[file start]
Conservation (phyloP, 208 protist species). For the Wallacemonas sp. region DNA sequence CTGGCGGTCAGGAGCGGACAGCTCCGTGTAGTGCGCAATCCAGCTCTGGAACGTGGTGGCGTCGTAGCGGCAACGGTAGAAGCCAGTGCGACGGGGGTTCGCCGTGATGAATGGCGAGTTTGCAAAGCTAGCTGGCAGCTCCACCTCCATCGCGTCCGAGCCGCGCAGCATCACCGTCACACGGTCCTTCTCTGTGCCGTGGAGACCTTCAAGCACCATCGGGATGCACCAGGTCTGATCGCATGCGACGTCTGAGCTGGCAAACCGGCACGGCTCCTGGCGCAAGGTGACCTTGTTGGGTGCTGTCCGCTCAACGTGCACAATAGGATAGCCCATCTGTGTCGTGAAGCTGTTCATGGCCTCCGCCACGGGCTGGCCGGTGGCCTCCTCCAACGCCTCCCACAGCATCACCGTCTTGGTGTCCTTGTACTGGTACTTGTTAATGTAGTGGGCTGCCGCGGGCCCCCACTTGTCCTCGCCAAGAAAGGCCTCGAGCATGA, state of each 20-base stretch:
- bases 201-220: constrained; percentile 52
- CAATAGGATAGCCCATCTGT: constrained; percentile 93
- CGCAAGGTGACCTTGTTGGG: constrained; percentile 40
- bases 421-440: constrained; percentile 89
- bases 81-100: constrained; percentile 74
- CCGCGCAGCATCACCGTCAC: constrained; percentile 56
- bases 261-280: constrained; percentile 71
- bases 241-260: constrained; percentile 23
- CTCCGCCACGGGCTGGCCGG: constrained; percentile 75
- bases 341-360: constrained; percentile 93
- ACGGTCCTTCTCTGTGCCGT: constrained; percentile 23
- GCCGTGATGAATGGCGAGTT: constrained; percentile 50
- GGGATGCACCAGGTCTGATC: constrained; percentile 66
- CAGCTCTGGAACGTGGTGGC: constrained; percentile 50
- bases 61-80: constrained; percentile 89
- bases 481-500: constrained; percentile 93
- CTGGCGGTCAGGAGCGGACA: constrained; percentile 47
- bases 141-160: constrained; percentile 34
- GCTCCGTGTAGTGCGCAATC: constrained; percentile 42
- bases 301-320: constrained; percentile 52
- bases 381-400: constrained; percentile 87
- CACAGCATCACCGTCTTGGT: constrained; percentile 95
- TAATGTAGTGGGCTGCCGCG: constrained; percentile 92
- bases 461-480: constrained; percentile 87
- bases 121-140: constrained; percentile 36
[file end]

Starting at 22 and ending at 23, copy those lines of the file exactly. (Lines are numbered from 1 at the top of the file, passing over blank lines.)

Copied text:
- bases 381-400: constrained; percentile 87
- CACAGCATCACCGTCTTGGT: constrained; percentile 95